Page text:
NORWALK, Conn. — Some Norwalk political notes for you:
- Tong decries ‘punishing’ Eversource price hike
- Valadares becomes first female Norwalk DPW director
- Former NPL leader Siegel honored in Massachusetts
- Tree canopy efforts highlighted
Electric bills to increase
Eversource will double its standard supply rate Jan. 1, from 12.05 cents per kilowatt-hour (kWh) to 24.2 cents per kWh, resulting in an $84 per month increase for the average user, a news release said Thursday.
Attorney General William Tong released a statement:
“This is a massive increase that will be unaffordable for many Connecticut families and businesses. We pay far too much for our energy in Connecticut as it is, and these winter rates are nothing short of punishing. My office has intervened on behalf of consumers at each and every rate case before the Public Utilities Regulatory Authority and the Federal Energy Regulatory Commission because we know how much the cost of energy impacts family budgets. We have next to no ability to challenge these supply rates, which is frustrating. Our supply rates always fluctuate between winter and summer, but this is not normal. We are seeing a huge global spike in gas costs due to the war in Ukraine and Russian manipulation of gas supplies. Both as a country and a state, we need to take a hard look at our energy sources and reduce our reliance on sources like natural gas that produce these wild, unaffordable surges in rates.”
Vanessa Valaderes officially became Chief of Operations and Public Works at the Nov. 8 Common Council meeting, replacing Anthony Carr.
“She is always on top of things. She’s really respected by the people with whom we’re dealing. And it was certainly for me, not a question from the very beginning of that I would nominate her to be the new chief of operations,” Mayor Harry Rilling said.
Accolades followed. Council member Barbara Smyth (D-At Large) said Valadares has worked well with other Chiefs and brought everyone together as department interim director and took efficiency study recommendations to heart, moving the ideas forward. Council member Tom Livingston (D-District E) said Valadares “will always tell you the truth, no matter what it is, and work with you which extent she can see.”
Council member Darlene Young (D-District B) said it was amazing that Valadares is the first woman to fill the position, remarking that it took savvy to move forward in a male-dominated field.
“She is absolutely the first woman to lead the public works and as chief of operations,” Rilling said. “One thing we’re very proud of, if you look throughout the department heads, the Chiefs, the Council, we have become a women-led city. And we are on the right track to move this city forward, like never before.”
Valadares has been with the Norwalk Department of Public Works for more than 12 years, beginning as a junior engineer in 2010. She hails from Brazil.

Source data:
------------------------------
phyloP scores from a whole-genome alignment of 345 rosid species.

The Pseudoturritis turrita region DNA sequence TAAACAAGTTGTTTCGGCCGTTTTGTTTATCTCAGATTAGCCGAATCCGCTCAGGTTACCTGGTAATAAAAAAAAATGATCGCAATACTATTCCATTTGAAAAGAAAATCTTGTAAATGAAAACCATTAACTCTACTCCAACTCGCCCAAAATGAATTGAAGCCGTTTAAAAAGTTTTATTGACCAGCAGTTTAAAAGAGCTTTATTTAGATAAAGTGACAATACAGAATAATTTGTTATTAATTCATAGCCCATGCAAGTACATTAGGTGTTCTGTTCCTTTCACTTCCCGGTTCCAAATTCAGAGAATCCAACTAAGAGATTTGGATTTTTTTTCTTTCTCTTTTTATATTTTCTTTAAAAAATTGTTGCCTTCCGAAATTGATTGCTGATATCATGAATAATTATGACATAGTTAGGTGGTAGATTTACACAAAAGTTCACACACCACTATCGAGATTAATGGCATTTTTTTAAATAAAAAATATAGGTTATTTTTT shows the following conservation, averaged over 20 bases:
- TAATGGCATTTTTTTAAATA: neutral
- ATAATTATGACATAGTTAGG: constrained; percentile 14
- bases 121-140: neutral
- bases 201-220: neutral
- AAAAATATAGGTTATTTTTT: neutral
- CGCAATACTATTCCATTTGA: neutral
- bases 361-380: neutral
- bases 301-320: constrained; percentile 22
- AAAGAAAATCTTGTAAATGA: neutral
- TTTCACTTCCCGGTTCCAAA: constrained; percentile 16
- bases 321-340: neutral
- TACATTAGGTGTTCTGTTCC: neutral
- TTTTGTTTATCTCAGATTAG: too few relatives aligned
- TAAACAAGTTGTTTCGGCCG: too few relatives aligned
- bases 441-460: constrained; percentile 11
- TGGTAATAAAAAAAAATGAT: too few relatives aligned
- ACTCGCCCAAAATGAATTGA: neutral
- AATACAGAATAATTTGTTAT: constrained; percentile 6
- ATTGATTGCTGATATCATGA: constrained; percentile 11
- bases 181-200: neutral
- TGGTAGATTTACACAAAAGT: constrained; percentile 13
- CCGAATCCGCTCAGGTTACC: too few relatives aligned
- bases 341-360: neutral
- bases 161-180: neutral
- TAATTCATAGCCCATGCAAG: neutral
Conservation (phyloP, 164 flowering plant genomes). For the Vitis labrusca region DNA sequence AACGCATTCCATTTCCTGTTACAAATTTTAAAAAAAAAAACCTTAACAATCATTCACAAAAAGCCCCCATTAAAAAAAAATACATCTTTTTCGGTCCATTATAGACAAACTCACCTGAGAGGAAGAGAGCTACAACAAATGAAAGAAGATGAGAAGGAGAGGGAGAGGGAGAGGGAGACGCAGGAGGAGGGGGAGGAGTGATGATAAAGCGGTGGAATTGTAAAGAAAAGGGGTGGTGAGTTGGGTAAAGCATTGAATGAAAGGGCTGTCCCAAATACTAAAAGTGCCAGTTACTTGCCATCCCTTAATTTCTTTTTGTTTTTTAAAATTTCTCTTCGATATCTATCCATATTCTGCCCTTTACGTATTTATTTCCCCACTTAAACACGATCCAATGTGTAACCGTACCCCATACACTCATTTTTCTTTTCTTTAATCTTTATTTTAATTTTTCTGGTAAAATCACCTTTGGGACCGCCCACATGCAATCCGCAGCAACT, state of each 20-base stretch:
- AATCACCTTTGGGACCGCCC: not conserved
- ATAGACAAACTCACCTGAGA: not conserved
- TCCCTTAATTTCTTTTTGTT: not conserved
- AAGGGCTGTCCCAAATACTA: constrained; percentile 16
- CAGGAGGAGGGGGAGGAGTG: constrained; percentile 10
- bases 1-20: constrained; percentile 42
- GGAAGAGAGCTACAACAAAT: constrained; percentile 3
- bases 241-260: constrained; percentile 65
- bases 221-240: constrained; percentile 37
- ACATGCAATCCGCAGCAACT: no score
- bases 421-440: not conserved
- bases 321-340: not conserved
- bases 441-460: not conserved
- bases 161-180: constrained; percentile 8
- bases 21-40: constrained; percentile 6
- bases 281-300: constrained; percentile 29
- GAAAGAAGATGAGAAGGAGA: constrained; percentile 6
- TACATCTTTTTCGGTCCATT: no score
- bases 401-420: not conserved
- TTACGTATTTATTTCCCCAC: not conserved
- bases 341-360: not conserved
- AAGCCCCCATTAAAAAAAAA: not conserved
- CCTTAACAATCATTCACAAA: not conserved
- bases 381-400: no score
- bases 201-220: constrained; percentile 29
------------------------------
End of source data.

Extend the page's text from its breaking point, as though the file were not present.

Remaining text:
“I will continue my commitment to delivering the best service to our residents, and strive to improve efficiency in all areas while focusing on new ways the city can enhance its operations and sustainability efforts,” she said. “As the leader of this department I will continue to embrace transparency, collaboration and new ideas, my door will always be open.”
Siegel’s military service recognized
Former East Norwalk Library Association Executive Director Stan Siegel served as a Veterans Day Parade Grand Marshall last week in Easton, Mass.
Siegel, 90, moved to Easton in 2016 after his wife Linda died to live with his son, according to Easton’s master of ceremonies. Siegel served in the Korean War and was later tasked with providing security services during nuclear detonation testing in the South Pacific.
He volunteers for the Easton Veterans Service Office, helping veterans preserve their memories, it was said.
Siegel recounted the history of Veterans Day and said, “Millions of Americans have fought and died on battlefields here and abroad to defend our freedoms and way of life. Today, our troops continue to make the ultimate sacrifices. And even as we lose troops, more Americans step forward to say ‘I’m ready to serve.’”
Siegel’s Norwalk experiences also included serving on the Norwalk Public Library Board of Trustees. NPL Director Sherelle Harris said she’s stayed in touch with him.
“I wanted to support him after the loss of his wife, Linda, and his transitioning to another city/state. The love his sons have for him is incredible and I’m sure that made the transition of leaving life as he knew it,” Harris wrote. “I am happy that his service to our country was recognized in such a significant way.”
‘Preserving Norwalk’s trees’
Norwalk Tomorrow has debuted a webpage devoted to trees, offering a link to the City’s tree ordinance and explaining efforts to nurture urban forestry in balance with growth and preservation.
“Allocating roadside space to street trees and landscaping helps improve the aesthetics of the streetscape, provides a buffer between the roadway and sidewalk to improve pedestrian comfort, and can facilitate stormwater management through bioretention features such as planters and swales,” Norwalk Tomorrow states.
Tree plantings increased from 56 in the fall of 2020 to 171 in the spring of 2022, the page states.
“Tree canopy is important and serves communities in a number of ways, this can include environmental benefits to adding calmness and beautification,” said Norwalk Senior Planner Michelle Andrzejewski in an email.
The new page is here.
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